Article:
The IT domains that can clearly show value to the overall company will be the ones that thrive and the others will be squeezed out and given fewer and fewer resources with which to work.

Scenario 6 or 7 Are Most Likely to Occur

From an Enterprise Architecture perspective, either scenario 6 or 7 are most likely to occur.

Scenario 6:
From Jeanne W. Ross. . .

"Let me propose the following hypothesis: Although EA was initially a function within the IT organization, we will soon find IT to be a function within EA. This is actually not a wild theory; it's a trend."
- Jeanne W. Ross, Foreword, The SIM Guide to Enterprise Architecture, CRC Press, 2010, p. xli.

Scenario 7:
EA as a Profession (not IT profession)

Responsible governance, advocacy and advisory services will guide the EA Profession to
a self-governed status of maturity by 2015 - moving from organized, to
qualified, to self-governed by 2020; which includes a measured level of
maturity in three very distinct broad areas:
- Standards of practice
- Professional learning
- Industry governance

This will lead to support of professional autonomy and sustainability of EA as Profession by:
- Clarifying in the public eye as to what a professional Enterprise Architect contributes
- Ensuring the public's trust in EA as a profession
- Assuring the public they're dealing with competent EA professionals

We have been in continuous conversation with business leaders and owners, consultants, academics and others who recognize that both time and an erratic economy are transforming industries. There are new competitors, products, technologies, customer expectations and business models. The aptitude, skills and knowledge of many current leaders are out-matched by the new challenges, and too many businesses have yet to address their transformation. More owners, boards and CEOs are questioning their organization structure and whether they have the leaders they need. (They believe for the most part they have good people. Their question is, quite appropriately, do they have the right people).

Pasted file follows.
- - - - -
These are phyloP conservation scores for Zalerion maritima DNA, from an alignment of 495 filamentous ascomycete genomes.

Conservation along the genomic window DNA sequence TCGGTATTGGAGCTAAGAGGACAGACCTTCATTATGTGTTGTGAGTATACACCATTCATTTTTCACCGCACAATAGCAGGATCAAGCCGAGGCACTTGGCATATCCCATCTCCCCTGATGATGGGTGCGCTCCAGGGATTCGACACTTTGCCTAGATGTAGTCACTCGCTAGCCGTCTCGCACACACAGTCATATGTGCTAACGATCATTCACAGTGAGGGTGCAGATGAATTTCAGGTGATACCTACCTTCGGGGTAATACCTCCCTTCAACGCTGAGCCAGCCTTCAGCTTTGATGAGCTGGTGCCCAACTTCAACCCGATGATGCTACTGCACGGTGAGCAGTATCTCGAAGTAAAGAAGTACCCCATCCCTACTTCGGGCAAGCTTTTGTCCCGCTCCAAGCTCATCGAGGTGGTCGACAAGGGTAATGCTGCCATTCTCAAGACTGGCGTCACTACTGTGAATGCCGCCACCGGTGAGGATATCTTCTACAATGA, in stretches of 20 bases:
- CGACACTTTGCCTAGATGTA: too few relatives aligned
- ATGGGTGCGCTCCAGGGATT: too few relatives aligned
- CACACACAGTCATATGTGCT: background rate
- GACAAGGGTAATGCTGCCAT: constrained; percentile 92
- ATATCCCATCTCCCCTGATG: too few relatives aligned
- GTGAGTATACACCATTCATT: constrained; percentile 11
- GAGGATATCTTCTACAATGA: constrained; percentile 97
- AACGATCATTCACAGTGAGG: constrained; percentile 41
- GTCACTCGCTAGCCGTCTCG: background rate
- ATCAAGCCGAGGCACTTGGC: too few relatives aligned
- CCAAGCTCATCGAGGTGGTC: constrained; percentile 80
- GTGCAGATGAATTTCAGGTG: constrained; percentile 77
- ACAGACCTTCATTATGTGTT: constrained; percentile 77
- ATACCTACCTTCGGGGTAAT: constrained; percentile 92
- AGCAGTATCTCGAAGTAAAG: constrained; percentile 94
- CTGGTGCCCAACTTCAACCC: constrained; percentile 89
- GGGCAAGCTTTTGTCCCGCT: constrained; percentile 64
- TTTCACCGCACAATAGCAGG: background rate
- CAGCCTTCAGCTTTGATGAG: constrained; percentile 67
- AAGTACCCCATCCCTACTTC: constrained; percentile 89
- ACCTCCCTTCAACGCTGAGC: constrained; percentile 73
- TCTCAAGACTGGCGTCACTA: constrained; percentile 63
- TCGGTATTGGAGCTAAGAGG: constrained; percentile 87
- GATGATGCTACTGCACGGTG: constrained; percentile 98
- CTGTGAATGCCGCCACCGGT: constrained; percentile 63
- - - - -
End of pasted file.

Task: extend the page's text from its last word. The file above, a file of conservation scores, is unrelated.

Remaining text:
Something's Happening Here. What It Is Ain't Exactly Clear.
-- Buffalo Springfield, 1966 ;-)

P.S. Next time we should explore terminology usage. Sometimes we use these interchangeably which distorts the entire concept. And one last note, some people ask, my Enterprise Architects are extremely valuable, no question there…then why does my EA function as a whole have a difficult time expressing its value proposition? What is the difference between the person and the function?
- Enterprise Architecture as an organisational entity
- Enterprise Architect as a role
- Enterprise Architecture as a formalized business capability
- Enterprise Architecture as a way to model an organization

Take care and have fun!

Inflated Names and Broken Models

Following up on Mark's comment --

This emerging discipline and profession has a number of bad habits that those of us who "know better" need to counter at every opportunity.